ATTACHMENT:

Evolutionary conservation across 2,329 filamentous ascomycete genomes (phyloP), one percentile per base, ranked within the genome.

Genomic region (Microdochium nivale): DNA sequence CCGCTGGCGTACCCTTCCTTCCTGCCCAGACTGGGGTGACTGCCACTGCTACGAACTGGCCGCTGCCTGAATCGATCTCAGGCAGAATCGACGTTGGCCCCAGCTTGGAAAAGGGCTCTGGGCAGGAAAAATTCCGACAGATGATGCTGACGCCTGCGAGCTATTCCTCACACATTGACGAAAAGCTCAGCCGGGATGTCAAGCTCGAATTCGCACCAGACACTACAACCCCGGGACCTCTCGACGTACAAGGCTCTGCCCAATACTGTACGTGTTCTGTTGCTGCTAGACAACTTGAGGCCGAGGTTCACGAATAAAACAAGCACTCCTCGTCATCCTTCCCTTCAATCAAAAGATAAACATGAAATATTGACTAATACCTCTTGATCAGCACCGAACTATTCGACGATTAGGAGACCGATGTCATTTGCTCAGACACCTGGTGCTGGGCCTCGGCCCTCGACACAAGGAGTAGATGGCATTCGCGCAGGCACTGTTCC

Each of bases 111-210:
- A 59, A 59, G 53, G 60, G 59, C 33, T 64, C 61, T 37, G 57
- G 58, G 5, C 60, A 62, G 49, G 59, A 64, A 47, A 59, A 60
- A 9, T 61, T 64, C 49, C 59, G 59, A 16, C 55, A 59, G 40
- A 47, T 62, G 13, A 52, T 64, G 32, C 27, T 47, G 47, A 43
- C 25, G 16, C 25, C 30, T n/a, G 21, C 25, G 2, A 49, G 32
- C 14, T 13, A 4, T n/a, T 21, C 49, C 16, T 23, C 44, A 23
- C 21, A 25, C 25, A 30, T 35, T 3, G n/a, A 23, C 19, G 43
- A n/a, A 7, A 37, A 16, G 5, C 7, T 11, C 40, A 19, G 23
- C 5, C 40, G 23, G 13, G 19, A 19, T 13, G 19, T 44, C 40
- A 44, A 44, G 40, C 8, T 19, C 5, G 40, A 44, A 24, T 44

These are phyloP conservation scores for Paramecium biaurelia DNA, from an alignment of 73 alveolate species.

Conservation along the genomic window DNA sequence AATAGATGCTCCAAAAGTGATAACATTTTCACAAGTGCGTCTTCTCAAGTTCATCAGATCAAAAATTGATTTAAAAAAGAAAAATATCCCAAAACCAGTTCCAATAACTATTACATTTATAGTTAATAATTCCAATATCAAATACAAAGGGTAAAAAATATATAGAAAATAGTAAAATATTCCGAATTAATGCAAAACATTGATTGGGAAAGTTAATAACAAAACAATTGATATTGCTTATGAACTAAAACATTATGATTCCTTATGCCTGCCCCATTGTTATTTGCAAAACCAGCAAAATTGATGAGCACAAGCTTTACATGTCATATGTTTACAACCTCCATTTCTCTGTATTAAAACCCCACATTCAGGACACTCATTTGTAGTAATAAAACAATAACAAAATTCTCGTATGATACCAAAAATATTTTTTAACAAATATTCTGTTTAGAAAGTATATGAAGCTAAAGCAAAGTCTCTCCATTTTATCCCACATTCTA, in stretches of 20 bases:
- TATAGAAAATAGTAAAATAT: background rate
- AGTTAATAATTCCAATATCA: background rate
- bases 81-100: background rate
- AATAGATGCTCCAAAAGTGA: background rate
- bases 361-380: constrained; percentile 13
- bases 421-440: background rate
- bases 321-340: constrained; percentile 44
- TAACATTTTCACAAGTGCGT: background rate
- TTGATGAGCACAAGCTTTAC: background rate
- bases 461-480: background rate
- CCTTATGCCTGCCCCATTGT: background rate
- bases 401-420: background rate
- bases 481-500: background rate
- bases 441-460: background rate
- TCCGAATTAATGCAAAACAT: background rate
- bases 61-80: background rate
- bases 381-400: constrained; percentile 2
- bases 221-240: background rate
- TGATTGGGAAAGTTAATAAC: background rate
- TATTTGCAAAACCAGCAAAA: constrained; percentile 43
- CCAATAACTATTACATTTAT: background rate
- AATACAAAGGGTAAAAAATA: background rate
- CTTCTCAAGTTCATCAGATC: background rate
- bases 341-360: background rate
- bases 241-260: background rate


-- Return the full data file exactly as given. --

Evolutionary conservation across 2,329 filamentous ascomycete genomes (phyloP), one percentile per base, ranked within the genome.

Genomic region (Microdochium nivale): DNA sequence CCGCTGGCGTACCCTTCCTTCCTGCCCAGACTGGGGTGACTGCCACTGCTACGAACTGGCCGCTGCCTGAATCGATCTCAGGCAGAATCGACGTTGGCCCCAGCTTGGAAAAGGGCTCTGGGCAGGAAAAATTCCGACAGATGATGCTGACGCCTGCGAGCTATTCCTCACACATTGACGAAAAGCTCAGCCGGGATGTCAAGCTCGAATTCGCACCAGACACTACAACCCCGGGACCTCTCGACGTACAAGGCTCTGCCCAATACTGTACGTGTTCTGTTGCTGCTAGACAACTTGAGGCCGAGGTTCACGAATAAAACAAGCACTCCTCGTCATCCTTCCCTTCAATCAAAAGATAAACATGAAATATTGACTAATACCTCTTGATCAGCACCGAACTATTCGACGATTAGGAGACCGATGTCATTTGCTCAGACACCTGGTGCTGGGCCTCGGCCCTCGACACAAGGAGTAGATGGCATTCGCGCAGGCACTGTTCC

Each of bases 111-210:
- A 59, A 59, G 53, G 60, G 59, C 33, T 64, C 61, T 37, G 57
- G 58, G 5, C 60, A 62, G 49, G 59, A 64, A 47, A 59, A 60
- A 9, T 61, T 64, C 49, C 59, G 59, A 16, C 55, A 59, G 40
- A 47, T 62, G 13, A 52, T 64, G 32, C 27, T 47, G 47, A 43
- C 25, G 16, C 25, C 30, T n/a, G 21, C 25, G 2, A 49, G 32
- C 14, T 13, A 4, T n/a, T 21, C 49, C 16, T 23, C 44, A 23
- C 21, A 25, C 25, A 30, T 35, T 3, G n/a, A 23, C 19, G 43
- A n/a, A 7, A 37, A 16, G 5, C 7, T 11, C 40, A 19, G 23
- C 5, C 40, G 23, G 13, G 19, A 19, T 13, G 19, T 44, C 40
- A 44, A 44, G 40, C 8, T 19, C 5, G 40, A 44, A 24, T 44

These are phyloP conservation scores for Paramecium biaurelia DNA, from an alignment of 73 alveolate species.

Conservation along the genomic window DNA sequence AATAGATGCTCCAAAAGTGATAACATTTTCACAAGTGCGTCTTCTCAAGTTCATCAGATCAAAAATTGATTTAAAAAAGAAAAATATCCCAAAACCAGTTCCAATAACTATTACATTTATAGTTAATAATTCCAATATCAAATACAAAGGGTAAAAAATATATAGAAAATAGTAAAATATTCCGAATTAATGCAAAACATTGATTGGGAAAGTTAATAACAAAACAATTGATATTGCTTATGAACTAAAACATTATGATTCCTTATGCCTGCCCCATTGTTATTTGCAAAACCAGCAAAATTGATGAGCACAAGCTTTACATGTCATATGTTTACAACCTCCATTTCTCTGTATTAAAACCCCACATTCAGGACACTCATTTGTAGTAATAAAACAATAACAAAATTCTCGTATGATACCAAAAATATTTTTTAACAAATATTCTGTTTAGAAAGTATATGAAGCTAAAGCAAAGTCTCTCCATTTTATCCCACATTCTA, in stretches of 20 bases:
- TATAGAAAATAGTAAAATAT: background rate
- AGTTAATAATTCCAATATCA: background rate
- bases 81-100: background rate
- AATAGATGCTCCAAAAGTGA: background rate
- bases 361-380: constrained; percentile 13
- bases 421-440: background rate
- bases 321-340: constrained; percentile 44
- TAACATTTTCACAAGTGCGT: background rate
- TTGATGAGCACAAGCTTTAC: background rate
- bases 461-480: background rate
- CCTTATGCCTGCCCCATTGT: background rate
- bases 401-420: background rate
- bases 481-500: background rate
- bases 441-460: background rate
- TCCGAATTAATGCAAAACAT: background rate
- bases 61-80: background rate
- bases 381-400: constrained; percentile 2
- bases 221-240: background rate
- TGATTGGGAAAGTTAATAAC: background rate
- TATTTGCAAAACCAGCAAAA: constrained; percentile 43
- CCAATAACTATTACATTTAT: background rate
- AATACAAAGGGTAAAAAATA: background rate
- CTTCTCAAGTTCATCAGATC: background rate
- bases 341-360: background rate
- bases 241-260: background rate